Flying high again

Capture the Flag


I woke up last Sunday to a wonderful sight in my neighborhood.  A local traffic roundabout had been transformed into a beautiful sea of color and motion by the planting of some 18,000 little flags by local residents.  Landscape architect, Ng Sek San, came up with the idea of a “Malaysian Spring” campaign for political change.

Now Malaysia is gearing up for its 13th General Election in the first week of May.  Since independence, there has only been one ruling coalition in government, Barisan Nasional, but with increasing discontent over a spate of corruption scandals, it is believed that this election will be a close one.  There has been also a lot of concern about fairness in the electoral process which had led to a number of mass demonstrations for electoral reform in the last few years and there has been a push for polling agents to monitor the elections to prevent fraud.

And so, last Sunday, there were blue flags, white flags, red flags and yellow flags.  The blue and white colors represented one of the main partners of the Opposition coalition while red was the color of another opposition coalition member.  Finally, the yellow represented the BERSIH campaign for fair and just elections.  Together they formed a riot of color.  It was amazing.

Colorful roundabout
Colorful roundabout
The Incumbent Opposition MP with the Man with the idea for "Malaysian Spring"
The Incumbent Opposition MP with the Man with the idea for “Malaysian Spring”

However, late on Sunday evening, just before dusk, officers from City Hall came in a van and started to pull out the flags. Local residents came out and asked them what they were doing. The officers said that the flags were illegal and a danger to motorists. The residents challenged this noting that political posters were allowed legally in the run up to an election. The officer in charge then claimed that the flags were not political posters but put up illegally by an NGO.  However, the resident’s were able to furnish proof that the flag campaign was protected under the auspices of one of the opposition political parties.  All this time, the city hall officers were pulling and removing the flags.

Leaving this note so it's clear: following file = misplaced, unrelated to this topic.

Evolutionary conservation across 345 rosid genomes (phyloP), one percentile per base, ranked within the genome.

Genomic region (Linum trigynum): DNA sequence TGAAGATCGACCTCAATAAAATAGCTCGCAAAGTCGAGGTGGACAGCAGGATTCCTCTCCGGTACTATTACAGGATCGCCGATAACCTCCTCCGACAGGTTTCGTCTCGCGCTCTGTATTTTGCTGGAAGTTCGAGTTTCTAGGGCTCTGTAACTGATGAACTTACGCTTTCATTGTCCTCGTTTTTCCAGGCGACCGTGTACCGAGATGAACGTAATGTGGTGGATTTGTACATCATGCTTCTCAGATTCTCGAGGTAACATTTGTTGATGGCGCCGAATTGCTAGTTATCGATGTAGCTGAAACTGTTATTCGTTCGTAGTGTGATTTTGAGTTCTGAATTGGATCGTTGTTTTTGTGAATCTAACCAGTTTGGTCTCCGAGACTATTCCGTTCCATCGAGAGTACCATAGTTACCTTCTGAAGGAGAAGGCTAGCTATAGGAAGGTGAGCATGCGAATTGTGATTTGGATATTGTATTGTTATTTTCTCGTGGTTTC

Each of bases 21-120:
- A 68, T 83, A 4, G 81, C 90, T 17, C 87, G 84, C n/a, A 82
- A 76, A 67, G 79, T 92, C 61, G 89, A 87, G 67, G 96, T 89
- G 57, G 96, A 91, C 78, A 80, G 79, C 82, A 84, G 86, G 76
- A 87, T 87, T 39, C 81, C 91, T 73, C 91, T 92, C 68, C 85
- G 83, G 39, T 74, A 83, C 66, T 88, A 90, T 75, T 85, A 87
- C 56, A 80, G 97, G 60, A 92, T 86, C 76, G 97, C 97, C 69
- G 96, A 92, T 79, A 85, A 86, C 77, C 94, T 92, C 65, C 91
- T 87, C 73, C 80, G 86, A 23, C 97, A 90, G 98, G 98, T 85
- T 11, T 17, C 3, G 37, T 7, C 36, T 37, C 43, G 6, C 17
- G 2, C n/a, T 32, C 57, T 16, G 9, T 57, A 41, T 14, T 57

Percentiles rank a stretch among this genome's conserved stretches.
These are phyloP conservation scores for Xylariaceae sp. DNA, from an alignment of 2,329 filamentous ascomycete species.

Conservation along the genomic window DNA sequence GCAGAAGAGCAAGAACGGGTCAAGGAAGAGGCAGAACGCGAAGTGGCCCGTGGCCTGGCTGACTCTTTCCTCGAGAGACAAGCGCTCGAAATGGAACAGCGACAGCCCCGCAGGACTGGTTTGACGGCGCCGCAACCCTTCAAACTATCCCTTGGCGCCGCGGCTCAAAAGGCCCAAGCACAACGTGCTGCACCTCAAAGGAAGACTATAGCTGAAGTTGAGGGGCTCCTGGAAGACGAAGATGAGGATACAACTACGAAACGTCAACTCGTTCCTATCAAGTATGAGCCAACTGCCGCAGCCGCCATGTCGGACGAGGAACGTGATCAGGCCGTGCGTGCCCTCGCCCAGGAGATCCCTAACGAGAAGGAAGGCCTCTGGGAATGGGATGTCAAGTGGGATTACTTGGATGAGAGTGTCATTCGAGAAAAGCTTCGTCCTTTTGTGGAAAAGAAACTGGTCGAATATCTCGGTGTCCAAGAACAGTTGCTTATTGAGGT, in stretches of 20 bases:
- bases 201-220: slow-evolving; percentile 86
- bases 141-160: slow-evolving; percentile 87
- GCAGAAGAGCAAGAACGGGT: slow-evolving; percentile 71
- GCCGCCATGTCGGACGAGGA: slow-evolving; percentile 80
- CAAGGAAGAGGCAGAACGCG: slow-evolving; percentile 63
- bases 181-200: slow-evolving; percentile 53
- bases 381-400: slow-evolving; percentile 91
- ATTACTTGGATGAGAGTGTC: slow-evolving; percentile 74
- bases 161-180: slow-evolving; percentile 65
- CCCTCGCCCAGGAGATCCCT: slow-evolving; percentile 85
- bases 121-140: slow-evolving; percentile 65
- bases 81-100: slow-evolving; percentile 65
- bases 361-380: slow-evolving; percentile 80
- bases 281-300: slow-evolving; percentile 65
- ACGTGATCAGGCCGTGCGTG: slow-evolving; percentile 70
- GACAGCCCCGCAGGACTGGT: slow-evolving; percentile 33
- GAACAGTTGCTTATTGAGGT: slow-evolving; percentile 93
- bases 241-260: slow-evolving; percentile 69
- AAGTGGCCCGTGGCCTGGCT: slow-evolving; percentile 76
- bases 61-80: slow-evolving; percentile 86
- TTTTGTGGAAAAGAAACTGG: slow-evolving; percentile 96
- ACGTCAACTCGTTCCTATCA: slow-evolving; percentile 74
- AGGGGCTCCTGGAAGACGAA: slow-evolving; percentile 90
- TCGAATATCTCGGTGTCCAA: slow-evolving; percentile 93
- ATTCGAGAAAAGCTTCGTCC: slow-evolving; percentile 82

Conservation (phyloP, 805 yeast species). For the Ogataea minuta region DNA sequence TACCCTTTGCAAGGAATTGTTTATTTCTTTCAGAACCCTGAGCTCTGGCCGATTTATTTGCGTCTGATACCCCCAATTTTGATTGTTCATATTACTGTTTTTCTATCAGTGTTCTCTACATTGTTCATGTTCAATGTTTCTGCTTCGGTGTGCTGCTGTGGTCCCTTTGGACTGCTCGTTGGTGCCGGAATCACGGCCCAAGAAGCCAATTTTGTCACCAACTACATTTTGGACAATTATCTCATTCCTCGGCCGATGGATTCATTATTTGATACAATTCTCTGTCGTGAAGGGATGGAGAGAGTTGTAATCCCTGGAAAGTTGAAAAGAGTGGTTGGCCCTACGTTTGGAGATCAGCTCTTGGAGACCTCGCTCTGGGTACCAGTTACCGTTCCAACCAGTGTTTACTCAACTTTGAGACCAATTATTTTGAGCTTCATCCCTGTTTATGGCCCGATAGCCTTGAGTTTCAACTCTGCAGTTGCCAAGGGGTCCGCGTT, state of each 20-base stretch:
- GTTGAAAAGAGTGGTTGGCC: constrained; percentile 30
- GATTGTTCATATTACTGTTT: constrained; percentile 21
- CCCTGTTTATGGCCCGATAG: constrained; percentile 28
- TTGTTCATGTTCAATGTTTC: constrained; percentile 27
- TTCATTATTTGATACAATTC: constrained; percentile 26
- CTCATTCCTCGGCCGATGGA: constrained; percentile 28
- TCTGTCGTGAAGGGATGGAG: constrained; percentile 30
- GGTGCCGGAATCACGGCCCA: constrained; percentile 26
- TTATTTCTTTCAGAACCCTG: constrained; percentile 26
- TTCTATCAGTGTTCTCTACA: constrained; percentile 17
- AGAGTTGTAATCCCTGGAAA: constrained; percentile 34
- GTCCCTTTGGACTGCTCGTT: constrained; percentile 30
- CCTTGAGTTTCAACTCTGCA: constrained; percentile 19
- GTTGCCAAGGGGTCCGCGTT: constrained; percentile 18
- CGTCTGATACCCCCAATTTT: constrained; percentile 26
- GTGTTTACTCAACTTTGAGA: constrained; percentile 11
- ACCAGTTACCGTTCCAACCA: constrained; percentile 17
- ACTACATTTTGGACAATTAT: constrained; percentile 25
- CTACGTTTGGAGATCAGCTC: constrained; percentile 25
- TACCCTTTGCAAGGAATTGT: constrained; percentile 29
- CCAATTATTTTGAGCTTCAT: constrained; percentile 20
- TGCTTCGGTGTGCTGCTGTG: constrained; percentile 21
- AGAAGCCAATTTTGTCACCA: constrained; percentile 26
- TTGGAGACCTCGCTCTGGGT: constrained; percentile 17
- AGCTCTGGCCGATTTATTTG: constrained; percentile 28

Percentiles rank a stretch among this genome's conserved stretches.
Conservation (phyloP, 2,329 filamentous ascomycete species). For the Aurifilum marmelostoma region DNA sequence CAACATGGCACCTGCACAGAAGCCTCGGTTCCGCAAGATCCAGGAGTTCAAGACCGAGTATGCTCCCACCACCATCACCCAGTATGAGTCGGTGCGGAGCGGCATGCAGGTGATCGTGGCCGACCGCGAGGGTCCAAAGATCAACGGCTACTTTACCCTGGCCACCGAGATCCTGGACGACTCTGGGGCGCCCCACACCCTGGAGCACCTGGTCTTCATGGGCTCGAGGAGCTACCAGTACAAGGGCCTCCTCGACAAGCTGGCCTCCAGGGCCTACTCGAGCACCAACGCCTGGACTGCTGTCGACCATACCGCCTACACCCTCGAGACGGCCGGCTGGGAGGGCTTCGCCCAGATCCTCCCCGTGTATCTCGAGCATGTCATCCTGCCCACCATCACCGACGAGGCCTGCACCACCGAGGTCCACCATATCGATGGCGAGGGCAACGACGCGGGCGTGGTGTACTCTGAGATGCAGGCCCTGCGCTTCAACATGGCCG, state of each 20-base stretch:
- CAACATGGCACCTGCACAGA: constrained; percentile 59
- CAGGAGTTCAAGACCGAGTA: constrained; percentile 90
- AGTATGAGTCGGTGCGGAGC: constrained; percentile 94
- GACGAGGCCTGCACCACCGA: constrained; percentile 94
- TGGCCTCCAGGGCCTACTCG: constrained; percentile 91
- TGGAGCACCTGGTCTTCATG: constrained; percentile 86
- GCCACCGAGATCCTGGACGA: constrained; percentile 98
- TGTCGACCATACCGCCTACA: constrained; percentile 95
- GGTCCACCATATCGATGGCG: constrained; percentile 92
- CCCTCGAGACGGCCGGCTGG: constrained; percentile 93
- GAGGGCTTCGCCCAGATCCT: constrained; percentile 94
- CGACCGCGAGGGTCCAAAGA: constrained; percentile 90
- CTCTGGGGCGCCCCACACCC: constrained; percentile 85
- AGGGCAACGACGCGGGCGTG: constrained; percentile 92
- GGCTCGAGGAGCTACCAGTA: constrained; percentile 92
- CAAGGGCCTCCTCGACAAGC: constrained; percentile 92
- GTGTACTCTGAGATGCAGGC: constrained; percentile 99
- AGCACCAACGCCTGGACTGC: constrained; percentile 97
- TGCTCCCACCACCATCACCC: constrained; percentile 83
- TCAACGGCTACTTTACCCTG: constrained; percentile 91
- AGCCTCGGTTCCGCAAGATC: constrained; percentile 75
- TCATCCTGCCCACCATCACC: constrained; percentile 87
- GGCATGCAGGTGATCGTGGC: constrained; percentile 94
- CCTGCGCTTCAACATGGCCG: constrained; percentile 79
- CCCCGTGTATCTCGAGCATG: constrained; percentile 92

But then, they came to take away the flags
But then, they came to take away the flags

When confronted with the fact that the flags were part of a political election campaign and therefore protected by law, the officer then tried to argue that it contravened instructions on how political posters were to be put up. He said, “Rule 1 – it cannot be on lamp posts; Rule 2 – it cannot be on trees….” Immediately the residents pointed out that the ruling government election posters were all clearly on trees and demanded that those be removed first. The residents continued to argue that the flags should not be confiscated and that if there was to be a fine for planting the flags then they would gladly pay the fine. By this time, more people have started to arrive and join the protest. At the same time, passing motorists were also blowing their horns in support.

Finally, the city hall officers relented and allowed the crowd to retrieve the confiscated flags.  The crowd then helped to replant the flags and celebrate their victory in the fight for their flags.

Taking back the flags